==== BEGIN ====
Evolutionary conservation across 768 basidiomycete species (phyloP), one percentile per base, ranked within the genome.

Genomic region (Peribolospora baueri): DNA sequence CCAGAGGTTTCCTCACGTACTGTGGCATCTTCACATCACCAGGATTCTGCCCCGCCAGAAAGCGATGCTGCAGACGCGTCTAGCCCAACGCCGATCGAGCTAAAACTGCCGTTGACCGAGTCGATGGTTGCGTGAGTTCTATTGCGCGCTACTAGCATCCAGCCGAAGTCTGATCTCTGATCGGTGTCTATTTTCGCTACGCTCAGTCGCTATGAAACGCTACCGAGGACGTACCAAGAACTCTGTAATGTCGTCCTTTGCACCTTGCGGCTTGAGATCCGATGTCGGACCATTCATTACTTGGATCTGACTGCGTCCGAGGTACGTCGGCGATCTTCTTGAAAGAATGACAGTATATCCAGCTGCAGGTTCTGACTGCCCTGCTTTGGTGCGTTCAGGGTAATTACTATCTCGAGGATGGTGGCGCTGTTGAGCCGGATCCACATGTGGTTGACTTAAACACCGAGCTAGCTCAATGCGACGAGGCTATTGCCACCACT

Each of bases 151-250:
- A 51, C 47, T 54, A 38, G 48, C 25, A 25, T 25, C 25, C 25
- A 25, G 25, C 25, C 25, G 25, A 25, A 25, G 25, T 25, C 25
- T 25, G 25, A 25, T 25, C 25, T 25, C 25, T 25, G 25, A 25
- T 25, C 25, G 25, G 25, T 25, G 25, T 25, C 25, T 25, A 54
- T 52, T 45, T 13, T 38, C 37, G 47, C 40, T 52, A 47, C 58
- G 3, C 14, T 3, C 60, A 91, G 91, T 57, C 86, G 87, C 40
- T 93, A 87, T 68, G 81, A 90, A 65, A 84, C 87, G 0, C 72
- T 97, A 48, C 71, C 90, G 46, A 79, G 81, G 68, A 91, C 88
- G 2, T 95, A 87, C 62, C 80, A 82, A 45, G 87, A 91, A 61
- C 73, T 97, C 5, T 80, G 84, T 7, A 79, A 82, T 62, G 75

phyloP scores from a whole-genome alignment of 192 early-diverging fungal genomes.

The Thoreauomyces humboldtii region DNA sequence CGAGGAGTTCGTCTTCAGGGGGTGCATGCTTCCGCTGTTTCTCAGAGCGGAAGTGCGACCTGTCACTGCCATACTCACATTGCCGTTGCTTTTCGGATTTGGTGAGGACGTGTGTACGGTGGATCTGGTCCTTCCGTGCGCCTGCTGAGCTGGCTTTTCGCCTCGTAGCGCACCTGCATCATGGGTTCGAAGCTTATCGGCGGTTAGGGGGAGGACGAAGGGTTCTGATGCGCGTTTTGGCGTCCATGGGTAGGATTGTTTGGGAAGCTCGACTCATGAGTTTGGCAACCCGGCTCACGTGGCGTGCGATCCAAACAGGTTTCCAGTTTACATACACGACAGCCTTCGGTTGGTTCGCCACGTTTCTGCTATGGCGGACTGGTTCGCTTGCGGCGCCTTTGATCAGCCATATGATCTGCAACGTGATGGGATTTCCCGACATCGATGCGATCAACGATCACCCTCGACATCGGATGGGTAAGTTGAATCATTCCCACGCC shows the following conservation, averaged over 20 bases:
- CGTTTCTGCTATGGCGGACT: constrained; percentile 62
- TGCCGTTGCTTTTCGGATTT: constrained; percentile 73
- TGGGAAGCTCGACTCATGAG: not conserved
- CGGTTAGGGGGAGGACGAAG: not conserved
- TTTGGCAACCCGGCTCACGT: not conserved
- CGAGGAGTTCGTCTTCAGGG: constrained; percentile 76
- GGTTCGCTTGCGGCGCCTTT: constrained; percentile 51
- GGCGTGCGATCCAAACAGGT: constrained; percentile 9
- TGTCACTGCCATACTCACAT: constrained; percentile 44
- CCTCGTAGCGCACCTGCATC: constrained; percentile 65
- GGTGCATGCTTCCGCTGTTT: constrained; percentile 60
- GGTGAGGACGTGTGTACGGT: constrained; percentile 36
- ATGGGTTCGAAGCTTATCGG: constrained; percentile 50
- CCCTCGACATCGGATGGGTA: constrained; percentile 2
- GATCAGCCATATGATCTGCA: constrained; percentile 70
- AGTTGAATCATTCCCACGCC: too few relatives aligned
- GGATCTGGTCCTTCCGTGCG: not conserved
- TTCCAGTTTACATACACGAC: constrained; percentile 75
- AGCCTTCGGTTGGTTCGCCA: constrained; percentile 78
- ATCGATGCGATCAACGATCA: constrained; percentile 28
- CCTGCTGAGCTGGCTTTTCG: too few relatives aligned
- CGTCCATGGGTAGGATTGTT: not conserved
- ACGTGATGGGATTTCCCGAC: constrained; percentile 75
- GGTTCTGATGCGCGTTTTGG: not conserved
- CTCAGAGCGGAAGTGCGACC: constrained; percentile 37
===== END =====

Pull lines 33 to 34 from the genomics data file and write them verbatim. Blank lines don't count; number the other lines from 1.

- TTCCAGTTTACATACACGAC: constrained; percentile 75
- AGCCTTCGGTTGGTTCGCCA: constrained; percentile 78